Prop was right...we are all crooked sticks

I’ve had Propaganda’s “Excellent” on repeat since he released it. I find myself enjoying it more the more I listen to it. The more I reflect on it the more I appreciate the artistry. With each listen I pick up another allusion or word play that I missed the first time. But I can’t stop thinking about one song: “Precious Puritans.”

But not for the reason you might guess. All the conversation surrounding the song is helpful. I appreciate much of the back forth and noticed people have a tough time disagreeing about something so polarizing as race issues without taking it too personal. That’s healthy. That’s family.

But enough of that. What struck me was, “So, I guess it’s true. God really does use crooked sticks to make straight lines.” That phrase kept replaying in mind. Over and over. Non-stop.

If you knew my history with sin. . .

If you knew the depth of depravity in my heart. . .

If you knew my daily struggle. . .

After starting this blog I struggled for three or four months. I knew my sin. I felt the weight of that sin. If you knew. . .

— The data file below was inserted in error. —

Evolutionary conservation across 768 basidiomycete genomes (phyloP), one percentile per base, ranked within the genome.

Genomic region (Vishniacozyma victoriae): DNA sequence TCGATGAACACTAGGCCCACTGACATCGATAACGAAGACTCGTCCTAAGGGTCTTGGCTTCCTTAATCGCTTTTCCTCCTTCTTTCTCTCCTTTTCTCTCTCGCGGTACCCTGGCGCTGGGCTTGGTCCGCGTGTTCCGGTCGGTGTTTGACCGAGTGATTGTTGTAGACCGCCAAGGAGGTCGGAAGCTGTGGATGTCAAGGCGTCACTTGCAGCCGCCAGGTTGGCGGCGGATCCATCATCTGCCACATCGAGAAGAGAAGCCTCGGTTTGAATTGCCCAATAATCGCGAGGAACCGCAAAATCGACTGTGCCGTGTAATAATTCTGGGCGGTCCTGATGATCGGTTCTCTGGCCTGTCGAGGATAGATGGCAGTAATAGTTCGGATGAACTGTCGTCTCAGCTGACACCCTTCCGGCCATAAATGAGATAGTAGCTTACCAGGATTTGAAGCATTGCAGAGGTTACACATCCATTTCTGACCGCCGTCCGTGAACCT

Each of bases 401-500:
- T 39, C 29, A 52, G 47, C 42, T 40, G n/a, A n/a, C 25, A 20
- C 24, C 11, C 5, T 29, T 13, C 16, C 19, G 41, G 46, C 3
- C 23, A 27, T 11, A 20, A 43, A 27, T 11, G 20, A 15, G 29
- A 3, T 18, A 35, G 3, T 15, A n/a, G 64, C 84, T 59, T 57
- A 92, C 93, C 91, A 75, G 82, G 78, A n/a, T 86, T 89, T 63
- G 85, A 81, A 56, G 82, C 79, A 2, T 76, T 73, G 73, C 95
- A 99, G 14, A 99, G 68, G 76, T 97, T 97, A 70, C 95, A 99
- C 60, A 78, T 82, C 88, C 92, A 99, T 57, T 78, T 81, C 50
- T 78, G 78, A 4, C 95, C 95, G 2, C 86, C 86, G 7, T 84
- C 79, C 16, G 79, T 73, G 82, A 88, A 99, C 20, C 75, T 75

Christ gave me victory but I kept hearing this voice, “You’re a dirty sinner. You don’t deserve to share the gospel with people. God won’t use you because of your sin.”

I had a lot of doubts--even though I know the gospel and frequently preached it to you myself. I couldn’t quite shake that parseltongue voice.

Finally a few encouraging words from my community group leader settled the matter for me. But it’s still a doubt I have to put to death. Especially when the shadow of depression creeps up, the doubts come with it and I fight with faith.

But Prop’s last line. “So, I guess it’s true.” That precious last line. “God really does use crooked sticks to make straight lines” was an arrow to the heart of the dragon. I not only knew why God could use me but Prop’s words allowed me to place my story of hurt, pain, and dark sin within the context of God’s story.

Let’s not squabble here about whose sin is worse. My sin is black like a cockroach though. Your sin, your struggle, your dark passenger ain’t pretty either. But it ain’t gonna stop God. He wrote the story. Your filthy rags are part of his plot. Our sin is paltry compared to the power of God.

So there ain’t no stick so crooked that God can’t make it straight. So sinners and saints

. . . say in your heart:
I will arise and go to my Father.